In modern times you don’t see much about talismans in TCM books or teaching syllabuses. Nevertheless many Daoist priests, and other spiritual healers,  then and now did use and still use these ritualistic symbols to communicate  with the heavenly spirit world and with the energetic forces of nature to cure illness. Starting an hour's drive out from any metropolis in Mainland China, and everywhere in Taiwan, you  see them everywhere—but it should be clearly understood that unless created by one who is fully schooled in their meanings and in how to draw them, they are no more than art objects. I admonish any reader who without the needed extensive training not attempt to create a power talisman—for that you need a very wise, experienced and proficient person. Inadvertently an ignorant person (and most of us are certainly that in this area) may call down upon themselves and their clients  the exact opposite of what they are seeking to accomplish. Talismans can mysteriously bring evil and sickness as well as good and wellbeing.

In lieu of that I was able to gain the following from a Chinese Daoist master knowledgeable in the use of healing talismans. This master asked that their name be withheld.

I am assuming that the patient [is] the young Chinese girl in the picture. In her particular condition - after the treatment (having successfully purged the Wind-Heat, and Tonified all of her internal organ deficiencies), I would then provide her with the following Talisman used to strengthen her Five Yin Organs, and rebuild her constitution: 

Draw the following Healing Talisman on yellow paper with black ink, add the patient’s name and Four Pillars to the talisman (her birth year, month, day, and hour) at the center of the bottom hill, then at the bottom that - dedicate the talisman to the healing power of Taishang Laojun.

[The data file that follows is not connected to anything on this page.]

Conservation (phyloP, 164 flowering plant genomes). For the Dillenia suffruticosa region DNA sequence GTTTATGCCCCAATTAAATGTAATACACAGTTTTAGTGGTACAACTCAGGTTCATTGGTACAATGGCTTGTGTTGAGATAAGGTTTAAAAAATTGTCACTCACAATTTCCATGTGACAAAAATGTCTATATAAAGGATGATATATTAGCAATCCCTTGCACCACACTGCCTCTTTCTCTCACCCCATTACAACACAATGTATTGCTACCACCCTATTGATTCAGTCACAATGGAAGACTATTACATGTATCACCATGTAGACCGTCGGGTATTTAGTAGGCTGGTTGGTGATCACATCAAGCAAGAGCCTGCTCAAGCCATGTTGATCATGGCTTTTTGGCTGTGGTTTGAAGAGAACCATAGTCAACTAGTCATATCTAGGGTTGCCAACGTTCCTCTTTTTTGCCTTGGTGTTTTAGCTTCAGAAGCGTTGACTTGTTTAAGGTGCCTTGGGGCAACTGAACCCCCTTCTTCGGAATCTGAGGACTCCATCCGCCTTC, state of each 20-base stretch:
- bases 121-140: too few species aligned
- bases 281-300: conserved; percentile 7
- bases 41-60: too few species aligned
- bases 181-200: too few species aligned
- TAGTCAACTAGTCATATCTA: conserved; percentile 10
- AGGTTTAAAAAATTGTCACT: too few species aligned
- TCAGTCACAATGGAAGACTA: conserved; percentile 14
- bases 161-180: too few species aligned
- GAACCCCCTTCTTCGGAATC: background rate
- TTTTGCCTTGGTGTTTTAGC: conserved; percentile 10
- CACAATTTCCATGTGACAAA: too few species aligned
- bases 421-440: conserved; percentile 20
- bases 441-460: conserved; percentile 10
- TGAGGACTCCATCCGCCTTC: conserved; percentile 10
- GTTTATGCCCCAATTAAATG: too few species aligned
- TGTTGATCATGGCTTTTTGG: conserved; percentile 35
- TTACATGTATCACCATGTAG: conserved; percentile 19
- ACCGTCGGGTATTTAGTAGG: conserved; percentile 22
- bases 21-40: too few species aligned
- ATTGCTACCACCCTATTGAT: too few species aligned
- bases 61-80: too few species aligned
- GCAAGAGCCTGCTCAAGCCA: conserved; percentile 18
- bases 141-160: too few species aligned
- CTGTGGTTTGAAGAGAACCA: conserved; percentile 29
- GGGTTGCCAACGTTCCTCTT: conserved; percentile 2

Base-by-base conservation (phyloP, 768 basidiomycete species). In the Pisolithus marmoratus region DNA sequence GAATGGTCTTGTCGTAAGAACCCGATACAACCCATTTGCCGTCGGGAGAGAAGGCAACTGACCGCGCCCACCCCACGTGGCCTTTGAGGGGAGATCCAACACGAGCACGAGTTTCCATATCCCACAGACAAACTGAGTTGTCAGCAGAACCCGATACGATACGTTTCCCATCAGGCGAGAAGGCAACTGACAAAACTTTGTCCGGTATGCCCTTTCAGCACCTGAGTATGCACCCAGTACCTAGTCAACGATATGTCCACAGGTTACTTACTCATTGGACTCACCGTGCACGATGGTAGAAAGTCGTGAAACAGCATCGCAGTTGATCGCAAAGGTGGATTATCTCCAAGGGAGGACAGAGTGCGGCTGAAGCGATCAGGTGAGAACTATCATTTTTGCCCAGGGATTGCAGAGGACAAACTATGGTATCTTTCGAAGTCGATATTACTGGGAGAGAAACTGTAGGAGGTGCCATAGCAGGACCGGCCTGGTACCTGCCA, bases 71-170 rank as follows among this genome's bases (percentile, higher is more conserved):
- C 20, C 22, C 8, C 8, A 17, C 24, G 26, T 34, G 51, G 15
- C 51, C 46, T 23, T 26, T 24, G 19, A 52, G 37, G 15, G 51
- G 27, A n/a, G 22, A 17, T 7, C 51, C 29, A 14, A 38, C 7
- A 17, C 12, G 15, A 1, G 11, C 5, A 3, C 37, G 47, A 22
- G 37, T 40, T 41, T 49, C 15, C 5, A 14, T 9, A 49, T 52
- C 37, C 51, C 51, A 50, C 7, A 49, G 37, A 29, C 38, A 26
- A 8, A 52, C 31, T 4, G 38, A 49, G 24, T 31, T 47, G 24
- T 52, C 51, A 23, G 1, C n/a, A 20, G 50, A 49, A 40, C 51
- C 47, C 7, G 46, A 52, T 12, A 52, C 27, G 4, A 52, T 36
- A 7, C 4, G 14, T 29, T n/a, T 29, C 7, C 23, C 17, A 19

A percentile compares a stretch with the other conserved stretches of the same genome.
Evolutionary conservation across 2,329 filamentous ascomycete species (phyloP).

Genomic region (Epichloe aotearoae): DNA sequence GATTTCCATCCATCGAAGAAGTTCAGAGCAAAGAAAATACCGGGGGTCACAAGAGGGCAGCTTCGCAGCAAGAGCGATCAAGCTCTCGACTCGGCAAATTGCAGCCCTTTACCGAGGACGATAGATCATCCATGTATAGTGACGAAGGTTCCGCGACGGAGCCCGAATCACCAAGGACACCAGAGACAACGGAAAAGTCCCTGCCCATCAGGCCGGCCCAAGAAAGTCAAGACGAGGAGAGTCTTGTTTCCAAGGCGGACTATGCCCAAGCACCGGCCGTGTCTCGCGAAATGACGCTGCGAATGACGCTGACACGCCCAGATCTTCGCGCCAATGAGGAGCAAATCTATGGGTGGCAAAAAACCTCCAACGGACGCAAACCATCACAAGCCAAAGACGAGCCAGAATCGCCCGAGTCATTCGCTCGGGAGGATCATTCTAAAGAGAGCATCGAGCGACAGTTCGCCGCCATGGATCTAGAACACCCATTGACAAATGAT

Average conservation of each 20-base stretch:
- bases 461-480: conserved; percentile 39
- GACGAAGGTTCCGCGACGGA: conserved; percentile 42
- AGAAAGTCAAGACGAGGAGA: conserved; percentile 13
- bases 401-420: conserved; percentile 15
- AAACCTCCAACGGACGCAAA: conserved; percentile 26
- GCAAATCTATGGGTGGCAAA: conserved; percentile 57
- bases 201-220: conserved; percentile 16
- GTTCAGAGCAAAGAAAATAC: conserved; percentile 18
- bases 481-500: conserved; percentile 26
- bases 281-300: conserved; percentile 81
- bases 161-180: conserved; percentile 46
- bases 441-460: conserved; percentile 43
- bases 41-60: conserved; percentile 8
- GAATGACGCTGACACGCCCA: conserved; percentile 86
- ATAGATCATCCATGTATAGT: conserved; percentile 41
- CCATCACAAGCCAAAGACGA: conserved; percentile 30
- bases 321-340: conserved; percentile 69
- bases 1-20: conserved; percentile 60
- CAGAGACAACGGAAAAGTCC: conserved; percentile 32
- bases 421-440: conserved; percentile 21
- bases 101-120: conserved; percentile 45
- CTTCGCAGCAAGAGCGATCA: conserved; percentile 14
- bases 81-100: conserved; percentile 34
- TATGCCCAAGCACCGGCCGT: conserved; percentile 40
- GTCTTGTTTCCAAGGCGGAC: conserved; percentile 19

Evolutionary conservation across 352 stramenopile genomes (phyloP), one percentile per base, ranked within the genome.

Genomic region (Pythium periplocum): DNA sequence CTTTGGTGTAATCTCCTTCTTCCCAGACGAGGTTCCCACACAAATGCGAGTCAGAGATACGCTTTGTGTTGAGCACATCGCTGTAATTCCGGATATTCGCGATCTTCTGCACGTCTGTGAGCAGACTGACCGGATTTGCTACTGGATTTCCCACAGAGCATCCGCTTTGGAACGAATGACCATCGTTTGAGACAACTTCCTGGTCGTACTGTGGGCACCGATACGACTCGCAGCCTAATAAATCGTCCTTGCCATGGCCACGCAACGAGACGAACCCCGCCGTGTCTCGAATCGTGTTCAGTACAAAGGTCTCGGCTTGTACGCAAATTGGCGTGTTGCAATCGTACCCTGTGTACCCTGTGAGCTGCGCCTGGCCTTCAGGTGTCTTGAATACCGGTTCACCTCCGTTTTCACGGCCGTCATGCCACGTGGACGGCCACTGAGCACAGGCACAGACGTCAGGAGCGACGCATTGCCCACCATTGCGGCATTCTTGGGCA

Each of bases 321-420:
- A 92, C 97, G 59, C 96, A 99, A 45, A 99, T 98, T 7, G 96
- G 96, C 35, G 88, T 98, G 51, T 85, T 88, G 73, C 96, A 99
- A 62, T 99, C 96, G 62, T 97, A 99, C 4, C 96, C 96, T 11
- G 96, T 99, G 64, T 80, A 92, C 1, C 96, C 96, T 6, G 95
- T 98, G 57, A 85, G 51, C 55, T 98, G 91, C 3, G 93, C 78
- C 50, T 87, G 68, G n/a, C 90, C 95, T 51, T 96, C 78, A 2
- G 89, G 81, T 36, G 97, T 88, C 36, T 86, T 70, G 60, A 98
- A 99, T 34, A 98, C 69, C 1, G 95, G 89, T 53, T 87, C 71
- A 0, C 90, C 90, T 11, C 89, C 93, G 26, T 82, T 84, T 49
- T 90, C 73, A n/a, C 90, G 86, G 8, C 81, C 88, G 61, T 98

Daode Tianzun (道德天尊) is the official title of Taiqing (太清): the Grand Pure One.
Commonly known as Taishang Laojun (太上老君) "The Grand Supreme Elderly Lord." Source: Wikipedia.

While doing this [dedication] draw a Talisman Gall Bladder; i.e., a black ball and fill it with clockwise circling ink while speaking a healing incantation dedicated to quickly bringing healing Qi into the patient’s three San Bao bodies: physical-jing, energetic-qi, mental-shen.

Next “ Activate" the Talisman: First place a Three-Star Seal at the top of the talisman, representing the Celestial Power  and Divine Authority of the Three Pure Ones (this top image looks like the out-stretched wings of 3 seagulls : side-by-side). 

Second exhale your Daoist Priest Lineage Name into the talisman paper, and then place the official Daoist monastery chop seal in red ink in the center of the talisman. 

Third place the talisman inside the Altar Incense, and swirl it clockwise nine times while repeating the talisman’s specific energetic function.